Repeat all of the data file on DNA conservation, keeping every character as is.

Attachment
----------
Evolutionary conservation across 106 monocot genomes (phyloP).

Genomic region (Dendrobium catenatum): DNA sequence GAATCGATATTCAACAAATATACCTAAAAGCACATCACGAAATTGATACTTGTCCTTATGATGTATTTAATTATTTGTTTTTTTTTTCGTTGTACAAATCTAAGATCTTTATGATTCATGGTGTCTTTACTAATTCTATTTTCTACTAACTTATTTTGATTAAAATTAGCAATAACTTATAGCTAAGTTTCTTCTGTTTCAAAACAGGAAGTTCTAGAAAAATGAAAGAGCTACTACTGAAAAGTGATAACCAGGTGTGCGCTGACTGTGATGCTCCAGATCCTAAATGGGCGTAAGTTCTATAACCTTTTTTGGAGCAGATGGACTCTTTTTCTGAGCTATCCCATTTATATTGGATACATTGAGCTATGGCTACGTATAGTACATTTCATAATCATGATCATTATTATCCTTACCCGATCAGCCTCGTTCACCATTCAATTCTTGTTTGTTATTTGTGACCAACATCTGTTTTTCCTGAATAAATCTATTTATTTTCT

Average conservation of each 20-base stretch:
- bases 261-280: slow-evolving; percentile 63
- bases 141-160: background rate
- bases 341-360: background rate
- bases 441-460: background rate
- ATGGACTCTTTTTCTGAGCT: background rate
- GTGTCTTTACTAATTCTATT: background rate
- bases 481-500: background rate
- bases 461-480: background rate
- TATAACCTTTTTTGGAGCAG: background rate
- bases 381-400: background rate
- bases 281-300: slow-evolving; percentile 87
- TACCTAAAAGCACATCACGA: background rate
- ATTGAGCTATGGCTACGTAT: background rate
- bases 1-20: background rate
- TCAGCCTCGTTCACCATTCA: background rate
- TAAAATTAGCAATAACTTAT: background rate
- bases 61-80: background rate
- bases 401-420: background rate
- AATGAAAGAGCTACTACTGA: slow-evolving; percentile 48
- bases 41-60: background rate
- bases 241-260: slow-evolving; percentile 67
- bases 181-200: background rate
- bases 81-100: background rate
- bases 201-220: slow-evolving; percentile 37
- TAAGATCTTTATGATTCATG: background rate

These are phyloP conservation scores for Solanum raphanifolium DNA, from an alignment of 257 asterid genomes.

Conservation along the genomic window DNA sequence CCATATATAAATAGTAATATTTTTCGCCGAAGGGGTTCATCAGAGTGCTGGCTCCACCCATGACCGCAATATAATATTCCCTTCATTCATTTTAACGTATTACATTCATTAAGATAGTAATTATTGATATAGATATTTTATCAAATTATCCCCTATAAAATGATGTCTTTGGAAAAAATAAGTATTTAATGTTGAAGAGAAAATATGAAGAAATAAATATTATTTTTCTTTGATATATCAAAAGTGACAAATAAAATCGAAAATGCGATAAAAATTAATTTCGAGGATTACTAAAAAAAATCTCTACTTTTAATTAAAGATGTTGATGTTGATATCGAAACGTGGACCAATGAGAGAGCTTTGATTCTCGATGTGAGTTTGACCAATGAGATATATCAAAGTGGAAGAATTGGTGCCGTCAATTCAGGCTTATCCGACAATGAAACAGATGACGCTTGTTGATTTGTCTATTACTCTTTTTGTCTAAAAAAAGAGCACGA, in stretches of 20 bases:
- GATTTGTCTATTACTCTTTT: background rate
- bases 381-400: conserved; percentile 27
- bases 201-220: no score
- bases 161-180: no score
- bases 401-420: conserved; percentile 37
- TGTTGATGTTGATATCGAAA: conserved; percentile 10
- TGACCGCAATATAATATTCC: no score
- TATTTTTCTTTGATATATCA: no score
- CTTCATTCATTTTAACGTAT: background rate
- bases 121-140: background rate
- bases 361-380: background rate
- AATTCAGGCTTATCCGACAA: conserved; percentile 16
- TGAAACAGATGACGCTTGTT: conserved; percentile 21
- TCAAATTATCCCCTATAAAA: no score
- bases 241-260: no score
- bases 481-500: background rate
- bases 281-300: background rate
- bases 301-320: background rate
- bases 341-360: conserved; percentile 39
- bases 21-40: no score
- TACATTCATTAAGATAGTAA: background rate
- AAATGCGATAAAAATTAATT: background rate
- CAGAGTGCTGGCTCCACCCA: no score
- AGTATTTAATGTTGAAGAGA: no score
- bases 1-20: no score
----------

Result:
Evolutionary conservation across 106 monocot genomes (phyloP).

Genomic region (Dendrobium catenatum): DNA sequence GAATCGATATTCAACAAATATACCTAAAAGCACATCACGAAATTGATACTTGTCCTTATGATGTATTTAATTATTTGTTTTTTTTTTCGTTGTACAAATCTAAGATCTTTATGATTCATGGTGTCTTTACTAATTCTATTTTCTACTAACTTATTTTGATTAAAATTAGCAATAACTTATAGCTAAGTTTCTTCTGTTTCAAAACAGGAAGTTCTAGAAAAATGAAAGAGCTACTACTGAAAAGTGATAACCAGGTGTGCGCTGACTGTGATGCTCCAGATCCTAAATGGGCGTAAGTTCTATAACCTTTTTTGGAGCAGATGGACTCTTTTTCTGAGCTATCCCATTTATATTGGATACATTGAGCTATGGCTACGTATAGTACATTTCATAATCATGATCATTATTATCCTTACCCGATCAGCCTCGTTCACCATTCAATTCTTGTTTGTTATTTGTGACCAACATCTGTTTTTCCTGAATAAATCTATTTATTTTCT

Average conservation of each 20-base stretch:
- bases 261-280: slow-evolving; percentile 63
- bases 141-160: background rate
- bases 341-360: background rate
- bases 441-460: background rate
- ATGGACTCTTTTTCTGAGCT: background rate
- GTGTCTTTACTAATTCTATT: background rate
- bases 481-500: background rate
- bases 461-480: background rate
- TATAACCTTTTTTGGAGCAG: background rate
- bases 381-400: background rate
- bases 281-300: slow-evolving; percentile 87
- TACCTAAAAGCACATCACGA: background rate
- ATTGAGCTATGGCTACGTAT: background rate
- bases 1-20: background rate
- TCAGCCTCGTTCACCATTCA: background rate
- TAAAATTAGCAATAACTTAT: background rate
- bases 61-80: background rate
- bases 401-420: background rate
- AATGAAAGAGCTACTACTGA: slow-evolving; percentile 48
- bases 41-60: background rate
- bases 241-260: slow-evolving; percentile 67
- bases 181-200: background rate
- bases 81-100: background rate
- bases 201-220: slow-evolving; percentile 37
- TAAGATCTTTATGATTCATG: background rate

These are phyloP conservation scores for Solanum raphanifolium DNA, from an alignment of 257 asterid genomes.

Conservation along the genomic window DNA sequence CCATATATAAATAGTAATATTTTTCGCCGAAGGGGTTCATCAGAGTGCTGGCTCCACCCATGACCGCAATATAATATTCCCTTCATTCATTTTAACGTATTACATTCATTAAGATAGTAATTATTGATATAGATATTTTATCAAATTATCCCCTATAAAATGATGTCTTTGGAAAAAATAAGTATTTAATGTTGAAGAGAAAATATGAAGAAATAAATATTATTTTTCTTTGATATATCAAAAGTGACAAATAAAATCGAAAATGCGATAAAAATTAATTTCGAGGATTACTAAAAAAAATCTCTACTTTTAATTAAAGATGTTGATGTTGATATCGAAACGTGGACCAATGAGAGAGCTTTGATTCTCGATGTGAGTTTGACCAATGAGATATATCAAAGTGGAAGAATTGGTGCCGTCAATTCAGGCTTATCCGACAATGAAACAGATGACGCTTGTTGATTTGTCTATTACTCTTTTTGTCTAAAAAAAGAGCACGA, in stretches of 20 bases:
- GATTTGTCTATTACTCTTTT: background rate
- bases 381-400: conserved; percentile 27
- bases 201-220: no score
- bases 161-180: no score
- bases 401-420: conserved; percentile 37
- TGTTGATGTTGATATCGAAA: conserved; percentile 10
- TGACCGCAATATAATATTCC: no score
- TATTTTTCTTTGATATATCA: no score
- CTTCATTCATTTTAACGTAT: background rate
- bases 121-140: background rate
- bases 361-380: background rate
- AATTCAGGCTTATCCGACAA: conserved; percentile 16
- TGAAACAGATGACGCTTGTT: conserved; percentile 21
- TCAAATTATCCCCTATAAAA: no score
- bases 241-260: no score
- bases 481-500: background rate
- bases 281-300: background rate
- bases 301-320: background rate
- bases 341-360: conserved; percentile 39
- bases 21-40: no score
- TACATTCATTAAGATAGTAA: background rate
- AAATGCGATAAAAATTAATT: background rate
- CAGAGTGCTGGCTCCACCCA: no score
- AGTATTTAATGTTGAAGAGA: no score
- bases 1-20: no score